Schön, D. A. (1983) The Reflective Practitioner: how professionals think in action London: Temple Smith.
My own experience of disaster: Cyclone Isaac 1982
The Kingdom of Tonga is made up of 170 islands, of which 36 are inhabited. Two-thirds of the population live on Tongatapu the main island. Cyclones occur once every 1.6 years on average.
Cyclone warnings were broadcasted frequently when I went to Tonga High School in 1982. The morning of March 3rd was no different, but this time we didn’t go to school. It was overcast and the wind had picked up. We had a lush tropical garden lovingly tended by my parents with sporadic assistance from their three daughters. The first thing we noticed which was kind of funny, is that it started raining pawpaws, then breadfruit and bananas which I found hilarious. Then it got less funny, banana trees started doubling over, branches started flying past, then sheets of corrugated iron, all the while it was raining hard. We had the sea in front of us and a lagoon behind us, we wondered what it would end. Our electricity supply disappeared and then our neighbours joined us as they were worried about flooding.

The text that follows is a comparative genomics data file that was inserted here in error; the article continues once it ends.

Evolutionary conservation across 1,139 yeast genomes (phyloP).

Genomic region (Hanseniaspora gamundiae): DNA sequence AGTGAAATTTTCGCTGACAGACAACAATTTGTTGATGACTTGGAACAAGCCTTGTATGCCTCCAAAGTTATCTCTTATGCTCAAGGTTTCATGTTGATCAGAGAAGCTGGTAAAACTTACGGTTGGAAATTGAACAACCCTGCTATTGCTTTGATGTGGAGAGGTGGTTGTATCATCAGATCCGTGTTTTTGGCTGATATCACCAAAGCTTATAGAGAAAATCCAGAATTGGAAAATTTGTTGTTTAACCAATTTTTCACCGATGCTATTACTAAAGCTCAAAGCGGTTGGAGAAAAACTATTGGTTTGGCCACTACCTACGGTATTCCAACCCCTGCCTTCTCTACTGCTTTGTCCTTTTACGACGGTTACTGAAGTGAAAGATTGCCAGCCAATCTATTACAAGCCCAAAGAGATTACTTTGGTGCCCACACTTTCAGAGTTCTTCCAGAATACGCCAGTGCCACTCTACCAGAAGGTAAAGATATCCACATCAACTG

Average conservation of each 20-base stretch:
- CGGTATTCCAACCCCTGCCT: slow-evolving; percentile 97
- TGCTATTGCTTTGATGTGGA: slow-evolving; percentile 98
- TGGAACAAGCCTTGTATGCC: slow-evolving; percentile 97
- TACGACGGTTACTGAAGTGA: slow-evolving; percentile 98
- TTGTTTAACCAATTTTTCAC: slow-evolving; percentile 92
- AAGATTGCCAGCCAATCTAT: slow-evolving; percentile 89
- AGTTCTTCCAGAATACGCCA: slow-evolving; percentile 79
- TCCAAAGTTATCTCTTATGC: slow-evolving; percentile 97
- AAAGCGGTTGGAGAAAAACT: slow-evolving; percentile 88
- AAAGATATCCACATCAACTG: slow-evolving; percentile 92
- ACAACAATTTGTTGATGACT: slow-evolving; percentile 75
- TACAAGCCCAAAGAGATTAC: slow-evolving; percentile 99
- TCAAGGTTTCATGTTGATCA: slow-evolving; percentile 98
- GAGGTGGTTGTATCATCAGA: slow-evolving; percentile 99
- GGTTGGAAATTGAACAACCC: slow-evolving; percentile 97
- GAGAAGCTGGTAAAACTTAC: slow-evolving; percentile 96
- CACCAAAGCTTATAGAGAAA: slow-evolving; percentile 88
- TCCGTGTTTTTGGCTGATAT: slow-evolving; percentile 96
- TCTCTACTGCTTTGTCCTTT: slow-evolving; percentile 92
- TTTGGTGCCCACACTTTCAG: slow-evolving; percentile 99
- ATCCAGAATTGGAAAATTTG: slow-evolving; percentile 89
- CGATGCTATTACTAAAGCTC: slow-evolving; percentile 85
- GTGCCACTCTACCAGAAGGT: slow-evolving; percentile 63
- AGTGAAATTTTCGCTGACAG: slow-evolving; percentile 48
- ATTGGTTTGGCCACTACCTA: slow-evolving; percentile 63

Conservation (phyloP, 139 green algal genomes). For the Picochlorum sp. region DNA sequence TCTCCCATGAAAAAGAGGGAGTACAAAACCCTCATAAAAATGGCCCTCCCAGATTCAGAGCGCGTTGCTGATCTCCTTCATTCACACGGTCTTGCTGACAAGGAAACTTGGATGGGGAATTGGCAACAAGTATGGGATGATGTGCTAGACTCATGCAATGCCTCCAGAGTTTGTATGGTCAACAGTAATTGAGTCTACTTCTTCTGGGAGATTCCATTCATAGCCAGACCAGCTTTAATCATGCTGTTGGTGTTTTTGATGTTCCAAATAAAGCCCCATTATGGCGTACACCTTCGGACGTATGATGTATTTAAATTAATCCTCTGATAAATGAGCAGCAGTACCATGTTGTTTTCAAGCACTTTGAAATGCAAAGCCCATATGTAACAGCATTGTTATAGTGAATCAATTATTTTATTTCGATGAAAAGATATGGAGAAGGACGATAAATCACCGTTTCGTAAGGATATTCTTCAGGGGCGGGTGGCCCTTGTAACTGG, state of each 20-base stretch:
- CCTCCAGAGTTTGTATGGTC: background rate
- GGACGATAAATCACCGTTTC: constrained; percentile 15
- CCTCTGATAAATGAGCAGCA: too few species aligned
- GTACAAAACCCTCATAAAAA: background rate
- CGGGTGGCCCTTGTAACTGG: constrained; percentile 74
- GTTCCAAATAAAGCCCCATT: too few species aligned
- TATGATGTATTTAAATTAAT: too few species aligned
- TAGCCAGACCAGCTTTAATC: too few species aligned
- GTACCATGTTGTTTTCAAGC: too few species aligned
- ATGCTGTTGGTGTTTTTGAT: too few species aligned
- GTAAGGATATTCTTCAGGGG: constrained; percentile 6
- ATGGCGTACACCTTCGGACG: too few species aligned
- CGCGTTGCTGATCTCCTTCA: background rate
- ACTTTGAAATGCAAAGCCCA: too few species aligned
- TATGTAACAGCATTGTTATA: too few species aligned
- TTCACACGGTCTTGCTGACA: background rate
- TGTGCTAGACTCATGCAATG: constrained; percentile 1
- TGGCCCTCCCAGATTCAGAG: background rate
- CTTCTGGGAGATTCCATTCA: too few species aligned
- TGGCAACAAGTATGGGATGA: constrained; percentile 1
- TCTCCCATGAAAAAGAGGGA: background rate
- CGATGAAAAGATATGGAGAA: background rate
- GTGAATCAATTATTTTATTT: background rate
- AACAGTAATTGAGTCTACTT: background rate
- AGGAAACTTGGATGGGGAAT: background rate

Cyclone Isaac was declared by the Tongan authorities to have been the worst disaster in Tongan history, because of the magnitude of the destruction of housing, public buildings and livestock (up to 95% in some
places). According to this shelter case study on disaster mitigation public buildings were designed using seismic and cyclone codes from Australia and New Zealand, but these were not applied to private housing, so some house were built with poorly secured metal roofing sheets (explaining why sheets of corrugated iron had been flying past). What I remember most about that time, was how quickly we all mobilised collectively to clean up the mess and also how quickly international aid arrived.